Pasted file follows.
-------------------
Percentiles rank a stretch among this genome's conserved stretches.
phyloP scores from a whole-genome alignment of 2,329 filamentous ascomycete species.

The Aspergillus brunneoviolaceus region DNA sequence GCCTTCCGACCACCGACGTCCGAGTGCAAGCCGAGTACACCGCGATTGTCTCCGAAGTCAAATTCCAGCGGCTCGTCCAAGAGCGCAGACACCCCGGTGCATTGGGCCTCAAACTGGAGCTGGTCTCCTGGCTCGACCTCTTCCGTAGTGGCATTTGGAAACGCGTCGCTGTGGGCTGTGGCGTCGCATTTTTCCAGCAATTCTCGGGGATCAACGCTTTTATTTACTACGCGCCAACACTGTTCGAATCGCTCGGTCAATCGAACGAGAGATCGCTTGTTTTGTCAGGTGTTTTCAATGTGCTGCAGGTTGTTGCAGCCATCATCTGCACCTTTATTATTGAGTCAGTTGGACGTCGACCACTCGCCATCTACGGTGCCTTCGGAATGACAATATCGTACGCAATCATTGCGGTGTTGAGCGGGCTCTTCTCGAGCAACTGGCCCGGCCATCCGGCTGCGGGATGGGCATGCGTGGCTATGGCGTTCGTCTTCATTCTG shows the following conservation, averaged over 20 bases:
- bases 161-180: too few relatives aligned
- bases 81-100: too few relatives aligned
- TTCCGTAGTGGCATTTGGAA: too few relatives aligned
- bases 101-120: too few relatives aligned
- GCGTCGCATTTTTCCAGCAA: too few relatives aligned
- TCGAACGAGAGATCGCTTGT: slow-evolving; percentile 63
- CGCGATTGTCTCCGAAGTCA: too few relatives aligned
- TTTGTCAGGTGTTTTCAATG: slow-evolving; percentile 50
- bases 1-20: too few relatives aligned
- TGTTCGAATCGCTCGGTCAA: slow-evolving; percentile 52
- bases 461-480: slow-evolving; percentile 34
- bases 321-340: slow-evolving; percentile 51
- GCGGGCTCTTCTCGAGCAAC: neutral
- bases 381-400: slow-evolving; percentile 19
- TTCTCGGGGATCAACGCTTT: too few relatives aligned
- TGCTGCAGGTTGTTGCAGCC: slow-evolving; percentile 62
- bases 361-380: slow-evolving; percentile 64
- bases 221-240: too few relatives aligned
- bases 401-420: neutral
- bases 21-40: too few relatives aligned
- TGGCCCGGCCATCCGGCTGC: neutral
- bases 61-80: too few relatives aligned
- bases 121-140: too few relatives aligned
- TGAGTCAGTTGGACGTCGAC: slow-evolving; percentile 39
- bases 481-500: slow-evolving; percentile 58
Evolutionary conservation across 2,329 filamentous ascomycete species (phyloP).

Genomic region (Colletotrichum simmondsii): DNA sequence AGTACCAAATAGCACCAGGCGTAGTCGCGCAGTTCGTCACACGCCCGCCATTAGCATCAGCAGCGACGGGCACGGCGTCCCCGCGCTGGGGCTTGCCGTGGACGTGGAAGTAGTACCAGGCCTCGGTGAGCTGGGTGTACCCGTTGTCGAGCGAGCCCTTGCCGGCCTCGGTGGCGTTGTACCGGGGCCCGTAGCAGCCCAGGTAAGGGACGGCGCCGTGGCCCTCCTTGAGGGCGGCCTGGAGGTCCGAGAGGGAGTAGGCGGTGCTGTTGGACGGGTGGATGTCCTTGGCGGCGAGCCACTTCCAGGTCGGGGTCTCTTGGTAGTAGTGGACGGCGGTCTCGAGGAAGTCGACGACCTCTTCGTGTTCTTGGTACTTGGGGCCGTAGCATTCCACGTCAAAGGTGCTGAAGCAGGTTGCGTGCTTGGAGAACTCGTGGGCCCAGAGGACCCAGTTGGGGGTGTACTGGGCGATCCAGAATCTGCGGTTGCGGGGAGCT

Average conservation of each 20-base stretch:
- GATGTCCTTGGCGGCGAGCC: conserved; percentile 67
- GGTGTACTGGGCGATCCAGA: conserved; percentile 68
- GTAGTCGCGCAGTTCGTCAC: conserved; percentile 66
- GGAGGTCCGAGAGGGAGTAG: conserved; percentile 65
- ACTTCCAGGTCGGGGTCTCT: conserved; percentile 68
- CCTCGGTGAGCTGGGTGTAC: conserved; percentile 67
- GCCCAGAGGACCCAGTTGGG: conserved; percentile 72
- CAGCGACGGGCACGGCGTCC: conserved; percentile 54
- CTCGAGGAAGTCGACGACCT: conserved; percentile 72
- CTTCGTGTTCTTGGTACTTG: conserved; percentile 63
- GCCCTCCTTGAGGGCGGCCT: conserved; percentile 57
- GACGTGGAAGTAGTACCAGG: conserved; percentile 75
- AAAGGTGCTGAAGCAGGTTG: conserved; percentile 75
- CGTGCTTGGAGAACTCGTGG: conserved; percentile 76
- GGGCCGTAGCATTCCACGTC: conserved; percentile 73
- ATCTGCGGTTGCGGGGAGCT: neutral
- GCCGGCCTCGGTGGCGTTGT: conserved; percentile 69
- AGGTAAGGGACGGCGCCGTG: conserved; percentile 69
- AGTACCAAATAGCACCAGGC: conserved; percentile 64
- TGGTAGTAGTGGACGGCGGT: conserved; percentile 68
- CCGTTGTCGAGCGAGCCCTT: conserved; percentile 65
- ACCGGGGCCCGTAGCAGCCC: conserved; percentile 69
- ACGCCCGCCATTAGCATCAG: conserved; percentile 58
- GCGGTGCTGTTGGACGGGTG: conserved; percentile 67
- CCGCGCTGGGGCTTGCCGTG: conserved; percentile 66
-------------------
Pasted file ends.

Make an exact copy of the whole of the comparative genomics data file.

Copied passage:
Percentiles rank a stretch among this genome's conserved stretches.
phyloP scores from a whole-genome alignment of 2,329 filamentous ascomycete species.

The Aspergillus brunneoviolaceus region DNA sequence GCCTTCCGACCACCGACGTCCGAGTGCAAGCCGAGTACACCGCGATTGTCTCCGAAGTCAAATTCCAGCGGCTCGTCCAAGAGCGCAGACACCCCGGTGCATTGGGCCTCAAACTGGAGCTGGTCTCCTGGCTCGACCTCTTCCGTAGTGGCATTTGGAAACGCGTCGCTGTGGGCTGTGGCGTCGCATTTTTCCAGCAATTCTCGGGGATCAACGCTTTTATTTACTACGCGCCAACACTGTTCGAATCGCTCGGTCAATCGAACGAGAGATCGCTTGTTTTGTCAGGTGTTTTCAATGTGCTGCAGGTTGTTGCAGCCATCATCTGCACCTTTATTATTGAGTCAGTTGGACGTCGACCACTCGCCATCTACGGTGCCTTCGGAATGACAATATCGTACGCAATCATTGCGGTGTTGAGCGGGCTCTTCTCGAGCAACTGGCCCGGCCATCCGGCTGCGGGATGGGCATGCGTGGCTATGGCGTTCGTCTTCATTCTG shows the following conservation, averaged over 20 bases:
- bases 161-180: too few relatives aligned
- bases 81-100: too few relatives aligned
- TTCCGTAGTGGCATTTGGAA: too few relatives aligned
- bases 101-120: too few relatives aligned
- GCGTCGCATTTTTCCAGCAA: too few relatives aligned
- TCGAACGAGAGATCGCTTGT: slow-evolving; percentile 63
- CGCGATTGTCTCCGAAGTCA: too few relatives aligned
- TTTGTCAGGTGTTTTCAATG: slow-evolving; percentile 50
- bases 1-20: too few relatives aligned
- TGTTCGAATCGCTCGGTCAA: slow-evolving; percentile 52
- bases 461-480: slow-evolving; percentile 34
- bases 321-340: slow-evolving; percentile 51
- GCGGGCTCTTCTCGAGCAAC: neutral
- bases 381-400: slow-evolving; percentile 19
- TTCTCGGGGATCAACGCTTT: too few relatives aligned
- TGCTGCAGGTTGTTGCAGCC: slow-evolving; percentile 62
- bases 361-380: slow-evolving; percentile 64
- bases 221-240: too few relatives aligned
- bases 401-420: neutral
- bases 21-40: too few relatives aligned
- TGGCCCGGCCATCCGGCTGC: neutral
- bases 61-80: too few relatives aligned
- bases 121-140: too few relatives aligned
- TGAGTCAGTTGGACGTCGAC: slow-evolving; percentile 39
- bases 481-500: slow-evolving; percentile 58
Evolutionary conservation across 2,329 filamentous ascomycete species (phyloP).

Genomic region (Colletotrichum simmondsii): DNA sequence AGTACCAAATAGCACCAGGCGTAGTCGCGCAGTTCGTCACACGCCCGCCATTAGCATCAGCAGCGACGGGCACGGCGTCCCCGCGCTGGGGCTTGCCGTGGACGTGGAAGTAGTACCAGGCCTCGGTGAGCTGGGTGTACCCGTTGTCGAGCGAGCCCTTGCCGGCCTCGGTGGCGTTGTACCGGGGCCCGTAGCAGCCCAGGTAAGGGACGGCGCCGTGGCCCTCCTTGAGGGCGGCCTGGAGGTCCGAGAGGGAGTAGGCGGTGCTGTTGGACGGGTGGATGTCCTTGGCGGCGAGCCACTTCCAGGTCGGGGTCTCTTGGTAGTAGTGGACGGCGGTCTCGAGGAAGTCGACGACCTCTTCGTGTTCTTGGTACTTGGGGCCGTAGCATTCCACGTCAAAGGTGCTGAAGCAGGTTGCGTGCTTGGAGAACTCGTGGGCCCAGAGGACCCAGTTGGGGGTGTACTGGGCGATCCAGAATCTGCGGTTGCGGGGAGCT

Average conservation of each 20-base stretch:
- GATGTCCTTGGCGGCGAGCC: conserved; percentile 67
- GGTGTACTGGGCGATCCAGA: conserved; percentile 68
- GTAGTCGCGCAGTTCGTCAC: conserved; percentile 66
- GGAGGTCCGAGAGGGAGTAG: conserved; percentile 65
- ACTTCCAGGTCGGGGTCTCT: conserved; percentile 68
- CCTCGGTGAGCTGGGTGTAC: conserved; percentile 67
- GCCCAGAGGACCCAGTTGGG: conserved; percentile 72
- CAGCGACGGGCACGGCGTCC: conserved; percentile 54
- CTCGAGGAAGTCGACGACCT: conserved; percentile 72
- CTTCGTGTTCTTGGTACTTG: conserved; percentile 63
- GCCCTCCTTGAGGGCGGCCT: conserved; percentile 57
- GACGTGGAAGTAGTACCAGG: conserved; percentile 75
- AAAGGTGCTGAAGCAGGTTG: conserved; percentile 75
- CGTGCTTGGAGAACTCGTGG: conserved; percentile 76
- GGGCCGTAGCATTCCACGTC: conserved; percentile 73
- ATCTGCGGTTGCGGGGAGCT: neutral
- GCCGGCCTCGGTGGCGTTGT: conserved; percentile 69
- AGGTAAGGGACGGCGCCGTG: conserved; percentile 69
- AGTACCAAATAGCACCAGGC: conserved; percentile 64
- TGGTAGTAGTGGACGGCGGT: conserved; percentile 68
- CCGTTGTCGAGCGAGCCCTT: conserved; percentile 65
- ACCGGGGCCCGTAGCAGCCC: conserved; percentile 69
- ACGCCCGCCATTAGCATCAG: conserved; percentile 58
- GCGGTGCTGTTGGACGGGTG: conserved; percentile 67
- CCGCGCTGGGGCTTGCCGTG: conserved; percentile 66